Larceny & Old Lace

Album Review of Larceny & Old Lace by The Coathangers.

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Larceny & Old Lace

The Coathangers

Larceny & Old Lace by The Coathangers

Release Date: Jun 7, 2011
Record label: Suicide Squeeze
Genre(s): Pop/Rock, Alternative/Indie Rock, Alternative Pop/Rock

65 Music Critic Score
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Larceny & Old Lace - Fairly Good, Based on 5 Critics

Drowned In Sound - 80
Based on rating 8/10
80

While the concept of a gang of girls playing music together like it's 1992 is hardly a new phenomenon, there's something decidedly exciting about Atlanta four-piece The Coathangers that sets them apart from most of their peers in what is becoming a saturated marketplace. Having formed in 2006 more as an excuse to hang out with the (so-called) cool people in their hometown, the four Coathangers - Julia Kugel (aka Crook Kid Coathanger), Meredith Franco (Minnie Coathanger), Stephanie Luke (Rusty Coathanger) and Candice Jones (BeBe Coathanger)- may not have been the most proficient at tuning their instruments, but such minor inadequacies never stopped people like Kathleen Hanna from becoming the figurehead of a scene. If their embryonic years were seen as something of an Atlanta in-joke - and to be fair, both Larceny & Old Lace's predecessors have their moments of inspired greatness, particularly 2009's Scramble, which at least altered many perceptions of those who had the band down as little more than an elaborately shambolic pisstake.

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Pitchfork - 76
Based on rating 7.6/10
76

When the Coathangers formed five years ago, as something of a party joke, the band's four members had little musical education to speak of. But they're no joke now, having since released a pair of riotous albums, plus about a half-dozen trashy, cheeky, shrieking 7" singles. They're also grizzled road warriors, headlining bars from Fargo, N.D., to Allston, Mass., in between supporting gigs with the likes of the Thermals, Mika Miko, and These Arms Are Snakes.

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Consequence of Sound - 72
Based on rating B
72

With the noticeable polish of a professional recording studio and improved songwriting, the band’s third album, Larceny & Old Lace, finds The Coathangers at their most mature and varied. We’re hearing a band that’s come a long way from the group of girls who first picked up instruments as an excuse to play parties – we’re hearing musicians whose chops have finally developed enough to live up to all of their promise. At the best points on their previous albums, The Coathangers sounded like vintage riot grrl rock at its most infectious.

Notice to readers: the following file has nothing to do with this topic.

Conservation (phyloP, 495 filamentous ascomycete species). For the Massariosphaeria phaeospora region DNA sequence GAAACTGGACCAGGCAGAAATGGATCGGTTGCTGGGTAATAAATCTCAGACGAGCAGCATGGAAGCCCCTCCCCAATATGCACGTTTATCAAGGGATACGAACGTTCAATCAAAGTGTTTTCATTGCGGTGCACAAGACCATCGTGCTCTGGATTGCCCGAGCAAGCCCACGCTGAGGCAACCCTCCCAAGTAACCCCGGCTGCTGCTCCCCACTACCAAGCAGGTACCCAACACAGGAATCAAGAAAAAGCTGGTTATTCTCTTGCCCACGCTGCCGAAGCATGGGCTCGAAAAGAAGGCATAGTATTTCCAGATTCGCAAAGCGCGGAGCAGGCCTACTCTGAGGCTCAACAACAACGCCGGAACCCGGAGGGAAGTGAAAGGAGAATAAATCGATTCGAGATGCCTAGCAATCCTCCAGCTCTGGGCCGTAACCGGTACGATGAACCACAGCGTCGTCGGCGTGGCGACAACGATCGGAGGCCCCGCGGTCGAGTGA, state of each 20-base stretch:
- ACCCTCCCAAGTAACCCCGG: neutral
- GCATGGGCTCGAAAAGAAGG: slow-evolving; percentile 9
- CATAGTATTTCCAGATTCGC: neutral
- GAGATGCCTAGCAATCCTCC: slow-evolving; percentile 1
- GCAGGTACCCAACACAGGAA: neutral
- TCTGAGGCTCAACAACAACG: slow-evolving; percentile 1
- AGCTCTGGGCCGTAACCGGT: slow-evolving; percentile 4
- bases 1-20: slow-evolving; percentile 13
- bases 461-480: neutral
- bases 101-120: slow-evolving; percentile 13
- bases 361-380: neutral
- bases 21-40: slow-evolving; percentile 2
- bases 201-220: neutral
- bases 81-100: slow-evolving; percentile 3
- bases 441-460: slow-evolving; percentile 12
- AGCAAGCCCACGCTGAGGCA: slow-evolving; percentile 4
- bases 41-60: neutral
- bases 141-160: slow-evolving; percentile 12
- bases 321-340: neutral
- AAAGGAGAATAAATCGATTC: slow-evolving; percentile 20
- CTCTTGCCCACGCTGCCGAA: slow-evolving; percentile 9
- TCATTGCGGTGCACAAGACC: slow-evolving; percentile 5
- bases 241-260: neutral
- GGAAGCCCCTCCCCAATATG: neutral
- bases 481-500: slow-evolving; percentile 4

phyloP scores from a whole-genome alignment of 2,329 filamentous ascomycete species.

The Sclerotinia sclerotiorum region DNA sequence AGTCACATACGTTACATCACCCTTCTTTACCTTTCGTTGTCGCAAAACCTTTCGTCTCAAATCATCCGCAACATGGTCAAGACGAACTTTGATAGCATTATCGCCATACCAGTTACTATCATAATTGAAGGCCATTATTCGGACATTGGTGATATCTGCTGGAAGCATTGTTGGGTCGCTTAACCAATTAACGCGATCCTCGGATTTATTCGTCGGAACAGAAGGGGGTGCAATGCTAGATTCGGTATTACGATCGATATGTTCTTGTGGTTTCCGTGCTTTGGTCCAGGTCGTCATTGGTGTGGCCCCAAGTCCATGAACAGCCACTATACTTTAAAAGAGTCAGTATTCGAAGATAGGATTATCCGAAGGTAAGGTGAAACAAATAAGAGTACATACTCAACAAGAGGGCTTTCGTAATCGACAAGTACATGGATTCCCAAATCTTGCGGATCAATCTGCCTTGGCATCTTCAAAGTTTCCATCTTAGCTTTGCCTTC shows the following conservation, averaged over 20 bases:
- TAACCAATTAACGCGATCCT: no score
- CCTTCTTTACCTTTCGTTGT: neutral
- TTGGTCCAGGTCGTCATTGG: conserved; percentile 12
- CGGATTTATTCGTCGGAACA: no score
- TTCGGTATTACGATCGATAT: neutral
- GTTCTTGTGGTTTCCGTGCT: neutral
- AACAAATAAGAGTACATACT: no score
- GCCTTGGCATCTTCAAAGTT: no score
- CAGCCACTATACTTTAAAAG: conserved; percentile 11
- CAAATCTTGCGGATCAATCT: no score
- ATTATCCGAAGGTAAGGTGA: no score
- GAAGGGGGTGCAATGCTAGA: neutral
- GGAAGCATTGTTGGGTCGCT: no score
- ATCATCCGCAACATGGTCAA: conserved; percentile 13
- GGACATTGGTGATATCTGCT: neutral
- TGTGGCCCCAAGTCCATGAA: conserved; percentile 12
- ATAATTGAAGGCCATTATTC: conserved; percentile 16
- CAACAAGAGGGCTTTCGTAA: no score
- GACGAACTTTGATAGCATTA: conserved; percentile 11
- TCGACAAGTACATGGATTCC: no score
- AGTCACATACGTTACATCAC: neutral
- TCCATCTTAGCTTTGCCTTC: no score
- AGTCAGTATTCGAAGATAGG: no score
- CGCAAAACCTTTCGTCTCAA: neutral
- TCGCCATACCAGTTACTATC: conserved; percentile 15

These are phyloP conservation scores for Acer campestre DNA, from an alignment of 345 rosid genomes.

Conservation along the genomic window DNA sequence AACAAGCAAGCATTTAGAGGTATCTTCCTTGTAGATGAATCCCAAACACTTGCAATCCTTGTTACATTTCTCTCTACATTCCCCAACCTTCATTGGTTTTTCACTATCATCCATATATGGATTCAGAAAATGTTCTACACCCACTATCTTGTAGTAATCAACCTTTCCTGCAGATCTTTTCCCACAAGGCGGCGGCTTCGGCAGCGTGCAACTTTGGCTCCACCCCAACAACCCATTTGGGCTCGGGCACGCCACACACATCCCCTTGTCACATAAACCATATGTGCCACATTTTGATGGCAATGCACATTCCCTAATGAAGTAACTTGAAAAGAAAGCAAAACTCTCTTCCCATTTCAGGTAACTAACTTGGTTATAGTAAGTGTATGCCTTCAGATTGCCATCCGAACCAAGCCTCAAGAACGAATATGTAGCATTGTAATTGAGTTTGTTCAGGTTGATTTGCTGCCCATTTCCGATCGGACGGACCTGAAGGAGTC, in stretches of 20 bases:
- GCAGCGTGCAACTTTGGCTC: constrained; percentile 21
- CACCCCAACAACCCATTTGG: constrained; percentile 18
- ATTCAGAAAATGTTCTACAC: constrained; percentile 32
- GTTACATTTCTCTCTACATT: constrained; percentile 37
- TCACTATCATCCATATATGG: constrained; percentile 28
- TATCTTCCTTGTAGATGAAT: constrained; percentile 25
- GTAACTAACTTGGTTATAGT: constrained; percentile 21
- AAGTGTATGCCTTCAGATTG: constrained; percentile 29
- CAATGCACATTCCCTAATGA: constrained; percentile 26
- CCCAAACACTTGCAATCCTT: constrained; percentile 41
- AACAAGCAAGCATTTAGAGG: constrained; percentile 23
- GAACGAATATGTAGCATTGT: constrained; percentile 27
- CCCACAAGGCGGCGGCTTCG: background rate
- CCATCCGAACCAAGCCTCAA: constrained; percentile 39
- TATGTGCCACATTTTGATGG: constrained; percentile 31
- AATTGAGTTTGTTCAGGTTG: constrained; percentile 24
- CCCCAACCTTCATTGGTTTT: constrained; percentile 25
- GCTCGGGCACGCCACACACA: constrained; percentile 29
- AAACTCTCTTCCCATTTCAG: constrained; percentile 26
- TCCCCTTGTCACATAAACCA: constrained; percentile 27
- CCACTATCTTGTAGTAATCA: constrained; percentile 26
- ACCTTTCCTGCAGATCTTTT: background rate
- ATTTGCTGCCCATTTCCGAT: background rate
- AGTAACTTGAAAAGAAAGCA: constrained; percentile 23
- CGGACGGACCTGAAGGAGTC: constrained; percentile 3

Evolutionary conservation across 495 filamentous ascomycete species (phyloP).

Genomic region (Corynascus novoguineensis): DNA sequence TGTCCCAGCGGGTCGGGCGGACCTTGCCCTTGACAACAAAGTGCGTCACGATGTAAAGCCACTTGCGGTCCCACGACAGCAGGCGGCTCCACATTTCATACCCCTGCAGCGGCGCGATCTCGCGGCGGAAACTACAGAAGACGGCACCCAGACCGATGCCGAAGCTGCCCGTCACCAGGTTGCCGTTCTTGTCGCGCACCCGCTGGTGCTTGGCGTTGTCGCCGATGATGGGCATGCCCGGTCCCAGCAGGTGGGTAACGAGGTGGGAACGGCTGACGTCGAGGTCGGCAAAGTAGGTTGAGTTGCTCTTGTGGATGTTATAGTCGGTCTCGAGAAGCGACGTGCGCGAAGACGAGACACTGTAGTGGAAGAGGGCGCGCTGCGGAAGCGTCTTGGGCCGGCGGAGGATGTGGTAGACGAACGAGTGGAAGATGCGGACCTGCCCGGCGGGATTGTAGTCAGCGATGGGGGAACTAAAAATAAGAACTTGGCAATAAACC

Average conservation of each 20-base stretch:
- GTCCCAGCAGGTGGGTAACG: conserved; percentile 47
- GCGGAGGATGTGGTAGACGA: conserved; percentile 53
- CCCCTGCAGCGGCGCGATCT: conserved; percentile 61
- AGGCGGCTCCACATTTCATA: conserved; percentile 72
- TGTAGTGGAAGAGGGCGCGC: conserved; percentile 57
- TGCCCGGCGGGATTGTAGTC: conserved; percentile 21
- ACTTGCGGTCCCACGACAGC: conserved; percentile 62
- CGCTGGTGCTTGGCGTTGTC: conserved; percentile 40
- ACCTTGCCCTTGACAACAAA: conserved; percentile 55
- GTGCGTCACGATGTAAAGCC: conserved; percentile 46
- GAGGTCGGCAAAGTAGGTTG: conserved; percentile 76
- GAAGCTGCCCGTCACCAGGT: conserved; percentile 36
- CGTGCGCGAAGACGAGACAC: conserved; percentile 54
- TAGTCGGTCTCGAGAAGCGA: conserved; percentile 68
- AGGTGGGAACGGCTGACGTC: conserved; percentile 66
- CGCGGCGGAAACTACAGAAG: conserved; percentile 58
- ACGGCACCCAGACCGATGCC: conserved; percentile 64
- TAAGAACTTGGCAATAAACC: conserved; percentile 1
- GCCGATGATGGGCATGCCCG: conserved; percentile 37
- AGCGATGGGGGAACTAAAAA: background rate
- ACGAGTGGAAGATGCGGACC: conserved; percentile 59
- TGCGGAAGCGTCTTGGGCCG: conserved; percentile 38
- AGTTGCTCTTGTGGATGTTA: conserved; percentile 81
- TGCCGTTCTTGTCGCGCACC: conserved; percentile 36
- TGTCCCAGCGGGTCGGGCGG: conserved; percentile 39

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PopMatters - 30
Based on rating 3/10
30

Pretty much everything you need to know about the Coathangers is contained in “Hurricane”, the opening track to their third album, Larceny and Old Lace. Since the release of their self-titled debut in 2007, the band has developeed something of a cult following—inexplicably, to me—with its brand of shrill punk-thrash-twee. It’s as enjoyable as an ice pick to the ears, and obviously it’s meant to be.

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Austin Chronicle
Their review was generally favourable

The Coathangers get critiqued in terms of gender because, as an all-girl band, they write songs about having a good time instead of toppling the patriarchy or being heartbroken. For its third album, Larceny & Old Lace (also the name of a Golden Girls episode), the Atlanta quartet doesn't downplay anything in this evolution from the shaky barroom scream of 2009's Scramble. "Johnny" and "Chicken: 30" both have the same dissonant abandon as Scramble's "Gettin' Mad and Pumpin' Iron," but from righteous opener "Hurricane" through sentimental closer "Tabbacco Rd.," the nasal vocal trade-offs have softened a bit, the subject matter and hooks grown more nuanced.

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